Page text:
The August 5th 2017 OSGB Meeting: 'Growing orchids in a Terrarium' by Helen Millner

Tue, Jul 25 2017 12:41
Helen Millner is talking to the Society at our meeting on 5 August and has something of interest of all of us who grow orchids in our homes. A mix of history and practical recommendations. Helen and her husband, Dave, have been exhibiting at the RHS London Orchid Show for 20 years, three times at Chelsea and also at the European orchid Conference, the Dresden orchid show, and the World Orchid Conference in South Africa (and elsewhere!). Originally they did floral displays but changed to educational exhibits some years ago. They have been well received and they have had numerous RHS Gold Medals for them. The last one was at Chatsworth in June this year where focussed on terraria and she will be talking about them to the OSGB in August.

Helen and her husband, Dave

Helen hopes members will find it interesting, not only learning about the history of their development and use, but also to gain ideas about different ways of growing orchids in your home.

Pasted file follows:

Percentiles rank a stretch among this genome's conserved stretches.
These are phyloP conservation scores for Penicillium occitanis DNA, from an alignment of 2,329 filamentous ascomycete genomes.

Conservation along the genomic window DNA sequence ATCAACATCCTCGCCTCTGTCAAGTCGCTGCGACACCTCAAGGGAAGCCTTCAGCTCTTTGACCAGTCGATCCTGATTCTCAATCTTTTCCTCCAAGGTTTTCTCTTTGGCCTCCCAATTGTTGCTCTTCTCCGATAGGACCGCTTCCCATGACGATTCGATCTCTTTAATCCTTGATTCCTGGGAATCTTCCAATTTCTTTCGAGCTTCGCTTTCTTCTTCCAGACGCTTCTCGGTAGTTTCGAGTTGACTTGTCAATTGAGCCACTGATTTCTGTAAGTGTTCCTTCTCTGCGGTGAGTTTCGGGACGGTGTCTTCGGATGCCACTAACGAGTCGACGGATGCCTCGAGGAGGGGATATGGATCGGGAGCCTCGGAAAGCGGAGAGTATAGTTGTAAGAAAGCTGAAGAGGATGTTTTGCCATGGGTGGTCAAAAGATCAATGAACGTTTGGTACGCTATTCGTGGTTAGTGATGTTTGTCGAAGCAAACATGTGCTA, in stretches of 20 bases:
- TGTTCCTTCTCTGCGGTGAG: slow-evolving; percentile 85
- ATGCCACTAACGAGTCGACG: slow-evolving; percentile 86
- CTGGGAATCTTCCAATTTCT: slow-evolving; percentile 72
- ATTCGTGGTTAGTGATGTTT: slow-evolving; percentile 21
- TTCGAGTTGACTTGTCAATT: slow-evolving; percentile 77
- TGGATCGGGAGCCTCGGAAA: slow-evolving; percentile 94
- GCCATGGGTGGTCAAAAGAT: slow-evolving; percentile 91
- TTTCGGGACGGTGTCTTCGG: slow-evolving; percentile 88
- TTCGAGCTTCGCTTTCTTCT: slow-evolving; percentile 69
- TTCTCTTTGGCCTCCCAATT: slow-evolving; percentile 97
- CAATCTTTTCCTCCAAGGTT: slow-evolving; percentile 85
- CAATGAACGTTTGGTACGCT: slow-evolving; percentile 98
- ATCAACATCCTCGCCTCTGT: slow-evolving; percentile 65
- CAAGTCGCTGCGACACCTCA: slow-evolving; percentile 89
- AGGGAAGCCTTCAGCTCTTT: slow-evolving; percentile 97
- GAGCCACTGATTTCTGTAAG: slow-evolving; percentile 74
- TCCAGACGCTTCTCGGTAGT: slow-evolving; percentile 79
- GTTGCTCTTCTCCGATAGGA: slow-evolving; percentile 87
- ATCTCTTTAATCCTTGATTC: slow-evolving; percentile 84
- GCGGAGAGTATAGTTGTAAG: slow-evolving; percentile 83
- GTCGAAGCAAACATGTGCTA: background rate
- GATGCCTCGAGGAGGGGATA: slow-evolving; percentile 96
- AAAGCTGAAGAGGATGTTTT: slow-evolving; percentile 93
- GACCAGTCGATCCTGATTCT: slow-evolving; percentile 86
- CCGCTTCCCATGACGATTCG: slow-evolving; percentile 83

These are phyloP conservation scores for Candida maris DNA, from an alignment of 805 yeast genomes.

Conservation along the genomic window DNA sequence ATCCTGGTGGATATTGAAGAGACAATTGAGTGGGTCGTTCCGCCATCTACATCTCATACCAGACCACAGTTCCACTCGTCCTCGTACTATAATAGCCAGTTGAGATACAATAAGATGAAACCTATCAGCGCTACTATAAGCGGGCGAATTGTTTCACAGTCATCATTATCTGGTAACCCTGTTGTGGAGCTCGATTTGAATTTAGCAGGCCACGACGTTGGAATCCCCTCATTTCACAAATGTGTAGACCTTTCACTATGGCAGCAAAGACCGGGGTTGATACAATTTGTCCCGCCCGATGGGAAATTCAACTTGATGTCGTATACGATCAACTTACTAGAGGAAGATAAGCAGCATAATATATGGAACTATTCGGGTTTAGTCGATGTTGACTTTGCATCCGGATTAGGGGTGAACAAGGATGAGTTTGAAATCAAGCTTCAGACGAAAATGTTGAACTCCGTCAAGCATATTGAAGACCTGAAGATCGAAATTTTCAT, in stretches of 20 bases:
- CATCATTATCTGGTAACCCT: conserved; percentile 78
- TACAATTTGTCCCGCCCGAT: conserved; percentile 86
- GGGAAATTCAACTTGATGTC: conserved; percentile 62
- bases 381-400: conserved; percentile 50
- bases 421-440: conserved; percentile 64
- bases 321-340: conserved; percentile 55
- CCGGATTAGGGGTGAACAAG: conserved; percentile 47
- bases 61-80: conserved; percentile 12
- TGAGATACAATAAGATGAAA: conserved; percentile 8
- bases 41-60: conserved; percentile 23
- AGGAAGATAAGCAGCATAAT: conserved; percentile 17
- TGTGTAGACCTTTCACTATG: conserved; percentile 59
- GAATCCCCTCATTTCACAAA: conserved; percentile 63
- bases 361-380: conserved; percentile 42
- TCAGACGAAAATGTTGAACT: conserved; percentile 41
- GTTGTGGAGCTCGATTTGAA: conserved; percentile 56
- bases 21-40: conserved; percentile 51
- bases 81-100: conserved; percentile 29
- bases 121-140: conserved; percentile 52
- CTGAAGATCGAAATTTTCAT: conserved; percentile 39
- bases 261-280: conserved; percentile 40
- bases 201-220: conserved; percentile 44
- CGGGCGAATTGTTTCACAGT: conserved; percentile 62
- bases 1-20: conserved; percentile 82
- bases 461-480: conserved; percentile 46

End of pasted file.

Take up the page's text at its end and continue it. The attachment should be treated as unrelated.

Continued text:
Helen has given us a brief summary of her talk: 

Terraria are nothing new, and in fact, have changed the world as we know it. The original terrarium was invented around 1830 by Nathaniel Ward, being known as a Wardian Case. These cases were used to transport plant discoveries across the world. The survival rate of these plants was >95%. Seedlings of crops of great economic importance were once carried in them, such as rubber, vanilla, tea and bananas. The most fascinating story for us is the way they were used to introduce tropical orchids to Western Europe. Astronomical sums were paid for each new species, only for prices to crash when more orchid plants arrived in later shipments. 

So how can this help us grow orchids today? 

Many people no longer have room, or can afford the heating, for an orchid greenhouse and so grow orchids in their homes. The main problem here is low humidity and it is this that terraria can address. Today, they come in all shapes and sizes, and make attractive features in their own right.

The aims of this talk are
  1. To explain some of the fascinating history of Wardian cases.
  2. To show how the same principles used today can still help to grow orchids in our homes.
  3. To encourage people to use their imagination so that they can grow a wider range of orchids successfully.